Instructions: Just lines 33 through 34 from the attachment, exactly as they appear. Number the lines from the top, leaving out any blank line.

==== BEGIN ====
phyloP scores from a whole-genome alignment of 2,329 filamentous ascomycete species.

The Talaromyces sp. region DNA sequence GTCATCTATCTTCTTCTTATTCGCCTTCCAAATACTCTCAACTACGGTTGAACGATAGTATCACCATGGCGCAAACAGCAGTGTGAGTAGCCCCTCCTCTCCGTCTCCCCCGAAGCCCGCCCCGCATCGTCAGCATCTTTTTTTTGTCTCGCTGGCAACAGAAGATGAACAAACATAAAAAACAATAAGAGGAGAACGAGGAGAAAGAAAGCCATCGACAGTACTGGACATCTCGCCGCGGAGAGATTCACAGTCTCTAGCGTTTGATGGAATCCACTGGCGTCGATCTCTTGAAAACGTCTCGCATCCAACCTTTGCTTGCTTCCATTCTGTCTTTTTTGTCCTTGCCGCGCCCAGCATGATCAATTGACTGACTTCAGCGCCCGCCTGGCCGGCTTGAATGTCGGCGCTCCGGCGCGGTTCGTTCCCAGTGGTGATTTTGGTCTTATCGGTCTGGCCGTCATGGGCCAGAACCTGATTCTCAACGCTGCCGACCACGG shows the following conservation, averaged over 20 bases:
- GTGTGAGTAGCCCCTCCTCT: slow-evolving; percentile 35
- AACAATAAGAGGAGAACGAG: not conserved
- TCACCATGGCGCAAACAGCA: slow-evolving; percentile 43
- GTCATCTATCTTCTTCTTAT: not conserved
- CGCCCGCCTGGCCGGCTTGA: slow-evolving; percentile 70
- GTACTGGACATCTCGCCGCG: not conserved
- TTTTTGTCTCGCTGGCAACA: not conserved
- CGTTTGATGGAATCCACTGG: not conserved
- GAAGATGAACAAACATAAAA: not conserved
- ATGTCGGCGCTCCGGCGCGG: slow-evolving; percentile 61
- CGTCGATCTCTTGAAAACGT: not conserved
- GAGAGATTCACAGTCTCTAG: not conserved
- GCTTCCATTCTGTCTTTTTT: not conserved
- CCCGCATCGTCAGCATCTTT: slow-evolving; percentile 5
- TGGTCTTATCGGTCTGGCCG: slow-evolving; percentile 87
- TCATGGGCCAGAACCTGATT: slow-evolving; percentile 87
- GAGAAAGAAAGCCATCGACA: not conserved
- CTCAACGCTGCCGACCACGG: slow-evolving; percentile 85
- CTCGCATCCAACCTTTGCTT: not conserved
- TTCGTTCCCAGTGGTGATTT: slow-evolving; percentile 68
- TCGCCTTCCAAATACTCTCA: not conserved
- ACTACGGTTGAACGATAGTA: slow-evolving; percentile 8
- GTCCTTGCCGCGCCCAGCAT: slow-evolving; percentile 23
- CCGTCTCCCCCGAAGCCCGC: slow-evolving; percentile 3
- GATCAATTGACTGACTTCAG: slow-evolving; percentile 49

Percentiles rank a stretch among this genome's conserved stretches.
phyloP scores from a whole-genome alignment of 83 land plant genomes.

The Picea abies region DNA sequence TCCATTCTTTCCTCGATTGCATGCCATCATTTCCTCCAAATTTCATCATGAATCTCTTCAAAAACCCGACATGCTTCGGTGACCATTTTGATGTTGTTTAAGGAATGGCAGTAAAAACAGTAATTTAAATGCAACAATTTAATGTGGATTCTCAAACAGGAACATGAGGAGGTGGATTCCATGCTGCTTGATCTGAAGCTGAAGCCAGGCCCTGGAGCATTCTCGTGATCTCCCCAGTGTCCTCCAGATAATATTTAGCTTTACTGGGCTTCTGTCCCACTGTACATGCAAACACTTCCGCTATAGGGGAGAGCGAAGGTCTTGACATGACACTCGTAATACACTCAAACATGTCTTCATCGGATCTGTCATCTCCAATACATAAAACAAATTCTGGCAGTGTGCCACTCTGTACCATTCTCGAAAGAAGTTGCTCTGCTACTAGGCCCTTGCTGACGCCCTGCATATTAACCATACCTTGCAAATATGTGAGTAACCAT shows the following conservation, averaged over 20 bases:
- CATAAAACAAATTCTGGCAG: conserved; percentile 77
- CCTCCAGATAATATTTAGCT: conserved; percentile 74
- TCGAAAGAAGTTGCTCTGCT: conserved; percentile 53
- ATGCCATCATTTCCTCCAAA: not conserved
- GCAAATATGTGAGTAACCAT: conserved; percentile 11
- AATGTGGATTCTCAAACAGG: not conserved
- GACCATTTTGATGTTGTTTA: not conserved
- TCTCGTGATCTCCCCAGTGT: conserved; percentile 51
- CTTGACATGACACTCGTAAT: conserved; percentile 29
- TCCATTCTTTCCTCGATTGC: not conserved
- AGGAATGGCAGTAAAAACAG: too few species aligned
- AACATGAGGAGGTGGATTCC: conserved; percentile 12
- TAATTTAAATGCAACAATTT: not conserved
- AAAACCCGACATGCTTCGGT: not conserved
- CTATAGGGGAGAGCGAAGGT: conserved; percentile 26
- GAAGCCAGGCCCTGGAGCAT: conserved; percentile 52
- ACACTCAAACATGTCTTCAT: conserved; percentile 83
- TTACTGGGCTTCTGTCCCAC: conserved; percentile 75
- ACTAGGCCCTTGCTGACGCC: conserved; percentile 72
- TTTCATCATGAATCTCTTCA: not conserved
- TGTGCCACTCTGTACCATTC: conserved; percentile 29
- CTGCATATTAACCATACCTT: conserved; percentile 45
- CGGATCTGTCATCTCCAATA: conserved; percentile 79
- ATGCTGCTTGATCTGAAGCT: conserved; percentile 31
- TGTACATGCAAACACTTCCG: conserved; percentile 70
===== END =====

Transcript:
- TCGAAAGAAGTTGCTCTGCT: conserved; percentile 53
- ATGCCATCATTTCCTCCAAA: not conserved